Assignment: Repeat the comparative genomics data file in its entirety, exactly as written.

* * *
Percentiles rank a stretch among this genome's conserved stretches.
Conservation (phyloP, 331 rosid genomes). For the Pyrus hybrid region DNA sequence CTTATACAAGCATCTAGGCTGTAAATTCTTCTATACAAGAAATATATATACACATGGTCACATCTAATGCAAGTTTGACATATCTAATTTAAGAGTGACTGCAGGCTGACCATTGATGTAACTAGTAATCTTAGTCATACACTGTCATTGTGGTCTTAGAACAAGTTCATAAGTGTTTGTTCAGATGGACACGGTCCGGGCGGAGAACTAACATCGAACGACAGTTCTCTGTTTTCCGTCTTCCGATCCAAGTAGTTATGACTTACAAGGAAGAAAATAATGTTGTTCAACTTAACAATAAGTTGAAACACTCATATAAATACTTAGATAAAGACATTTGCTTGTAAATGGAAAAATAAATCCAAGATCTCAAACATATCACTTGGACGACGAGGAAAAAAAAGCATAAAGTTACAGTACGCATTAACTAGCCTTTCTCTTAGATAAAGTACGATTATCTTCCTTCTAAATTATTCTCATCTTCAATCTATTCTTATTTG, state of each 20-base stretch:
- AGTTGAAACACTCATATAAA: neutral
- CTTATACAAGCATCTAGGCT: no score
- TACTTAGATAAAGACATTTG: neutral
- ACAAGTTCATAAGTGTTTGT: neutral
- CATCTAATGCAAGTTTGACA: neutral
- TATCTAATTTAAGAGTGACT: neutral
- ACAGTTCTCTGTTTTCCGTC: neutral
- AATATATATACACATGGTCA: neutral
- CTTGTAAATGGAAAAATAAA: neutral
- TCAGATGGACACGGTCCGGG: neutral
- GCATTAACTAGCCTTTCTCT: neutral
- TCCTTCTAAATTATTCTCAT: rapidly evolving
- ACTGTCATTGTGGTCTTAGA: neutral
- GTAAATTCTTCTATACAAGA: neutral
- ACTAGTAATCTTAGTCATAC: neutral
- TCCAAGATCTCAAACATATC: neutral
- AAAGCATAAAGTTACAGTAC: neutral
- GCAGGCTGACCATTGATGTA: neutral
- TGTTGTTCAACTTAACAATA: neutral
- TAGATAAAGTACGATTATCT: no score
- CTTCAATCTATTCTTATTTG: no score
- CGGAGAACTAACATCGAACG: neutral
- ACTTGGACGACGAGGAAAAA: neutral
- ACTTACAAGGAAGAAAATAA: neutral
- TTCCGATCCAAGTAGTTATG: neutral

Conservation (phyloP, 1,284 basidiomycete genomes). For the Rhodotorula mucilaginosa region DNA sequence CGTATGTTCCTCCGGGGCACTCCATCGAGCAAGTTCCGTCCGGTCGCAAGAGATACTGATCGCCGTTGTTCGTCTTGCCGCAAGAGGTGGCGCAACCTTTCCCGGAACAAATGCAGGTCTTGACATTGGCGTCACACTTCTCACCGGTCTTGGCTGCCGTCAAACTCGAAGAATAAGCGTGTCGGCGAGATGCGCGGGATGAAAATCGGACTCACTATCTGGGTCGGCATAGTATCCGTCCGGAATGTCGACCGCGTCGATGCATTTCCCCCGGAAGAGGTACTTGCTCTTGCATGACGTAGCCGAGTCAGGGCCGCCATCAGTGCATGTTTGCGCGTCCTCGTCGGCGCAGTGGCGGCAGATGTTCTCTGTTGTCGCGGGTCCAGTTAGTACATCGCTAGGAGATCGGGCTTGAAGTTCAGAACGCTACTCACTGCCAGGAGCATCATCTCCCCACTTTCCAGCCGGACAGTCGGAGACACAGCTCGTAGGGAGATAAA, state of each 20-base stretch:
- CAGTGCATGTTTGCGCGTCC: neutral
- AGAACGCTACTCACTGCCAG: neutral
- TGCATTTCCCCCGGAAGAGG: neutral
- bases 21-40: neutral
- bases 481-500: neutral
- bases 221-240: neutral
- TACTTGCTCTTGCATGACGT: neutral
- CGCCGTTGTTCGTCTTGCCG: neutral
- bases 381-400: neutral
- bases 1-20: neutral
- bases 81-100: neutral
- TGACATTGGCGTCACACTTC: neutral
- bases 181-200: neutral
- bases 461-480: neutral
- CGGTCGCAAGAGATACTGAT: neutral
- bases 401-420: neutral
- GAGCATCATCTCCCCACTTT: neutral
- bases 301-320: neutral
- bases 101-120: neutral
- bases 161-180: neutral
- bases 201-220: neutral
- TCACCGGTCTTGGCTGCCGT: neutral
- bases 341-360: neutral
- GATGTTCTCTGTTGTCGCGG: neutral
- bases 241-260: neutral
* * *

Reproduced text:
Percentiles rank a stretch among this genome's conserved stretches.
Conservation (phyloP, 331 rosid genomes). For the Pyrus hybrid region DNA sequence CTTATACAAGCATCTAGGCTGTAAATTCTTCTATACAAGAAATATATATACACATGGTCACATCTAATGCAAGTTTGACATATCTAATTTAAGAGTGACTGCAGGCTGACCATTGATGTAACTAGTAATCTTAGTCATACACTGTCATTGTGGTCTTAGAACAAGTTCATAAGTGTTTGTTCAGATGGACACGGTCCGGGCGGAGAACTAACATCGAACGACAGTTCTCTGTTTTCCGTCTTCCGATCCAAGTAGTTATGACTTACAAGGAAGAAAATAATGTTGTTCAACTTAACAATAAGTTGAAACACTCATATAAATACTTAGATAAAGACATTTGCTTGTAAATGGAAAAATAAATCCAAGATCTCAAACATATCACTTGGACGACGAGGAAAAAAAAGCATAAAGTTACAGTACGCATTAACTAGCCTTTCTCTTAGATAAAGTACGATTATCTTCCTTCTAAATTATTCTCATCTTCAATCTATTCTTATTTG, state of each 20-base stretch:
- AGTTGAAACACTCATATAAA: neutral
- CTTATACAAGCATCTAGGCT: no score
- TACTTAGATAAAGACATTTG: neutral
- ACAAGTTCATAAGTGTTTGT: neutral
- CATCTAATGCAAGTTTGACA: neutral
- TATCTAATTTAAGAGTGACT: neutral
- ACAGTTCTCTGTTTTCCGTC: neutral
- AATATATATACACATGGTCA: neutral
- CTTGTAAATGGAAAAATAAA: neutral
- TCAGATGGACACGGTCCGGG: neutral
- GCATTAACTAGCCTTTCTCT: neutral
- TCCTTCTAAATTATTCTCAT: rapidly evolving
- ACTGTCATTGTGGTCTTAGA: neutral
- GTAAATTCTTCTATACAAGA: neutral
- ACTAGTAATCTTAGTCATAC: neutral
- TCCAAGATCTCAAACATATC: neutral
- AAAGCATAAAGTTACAGTAC: neutral
- GCAGGCTGACCATTGATGTA: neutral
- TGTTGTTCAACTTAACAATA: neutral
- TAGATAAAGTACGATTATCT: no score
- CTTCAATCTATTCTTATTTG: no score
- CGGAGAACTAACATCGAACG: neutral
- ACTTGGACGACGAGGAAAAA: neutral
- ACTTACAAGGAAGAAAATAA: neutral
- TTCCGATCCAAGTAGTTATG: neutral

Conservation (phyloP, 1,284 basidiomycete genomes). For the Rhodotorula mucilaginosa region DNA sequence CGTATGTTCCTCCGGGGCACTCCATCGAGCAAGTTCCGTCCGGTCGCAAGAGATACTGATCGCCGTTGTTCGTCTTGCCGCAAGAGGTGGCGCAACCTTTCCCGGAACAAATGCAGGTCTTGACATTGGCGTCACACTTCTCACCGGTCTTGGCTGCCGTCAAACTCGAAGAATAAGCGTGTCGGCGAGATGCGCGGGATGAAAATCGGACTCACTATCTGGGTCGGCATAGTATCCGTCCGGAATGTCGACCGCGTCGATGCATTTCCCCCGGAAGAGGTACTTGCTCTTGCATGACGTAGCCGAGTCAGGGCCGCCATCAGTGCATGTTTGCGCGTCCTCGTCGGCGCAGTGGCGGCAGATGTTCTCTGTTGTCGCGGGTCCAGTTAGTACATCGCTAGGAGATCGGGCTTGAAGTTCAGAACGCTACTCACTGCCAGGAGCATCATCTCCCCACTTTCCAGCCGGACAGTCGGAGACACAGCTCGTAGGGAGATAAA, state of each 20-base stretch:
- CAGTGCATGTTTGCGCGTCC: neutral
- AGAACGCTACTCACTGCCAG: neutral
- TGCATTTCCCCCGGAAGAGG: neutral
- bases 21-40: neutral
- bases 481-500: neutral
- bases 221-240: neutral
- TACTTGCTCTTGCATGACGT: neutral
- CGCCGTTGTTCGTCTTGCCG: neutral
- bases 381-400: neutral
- bases 1-20: neutral
- bases 81-100: neutral
- TGACATTGGCGTCACACTTC: neutral
- bases 181-200: neutral
- bases 461-480: neutral
- CGGTCGCAAGAGATACTGAT: neutral
- bases 401-420: neutral
- GAGCATCATCTCCCCACTTT: neutral
- bases 301-320: neutral
- bases 101-120: neutral
- bases 161-180: neutral
- bases 201-220: neutral
- TCACCGGTCTTGGCTGCCGT: neutral
- bases 341-360: neutral
- GATGTTCTCTGTTGTCGCGG: neutral
- bases 241-260: neutral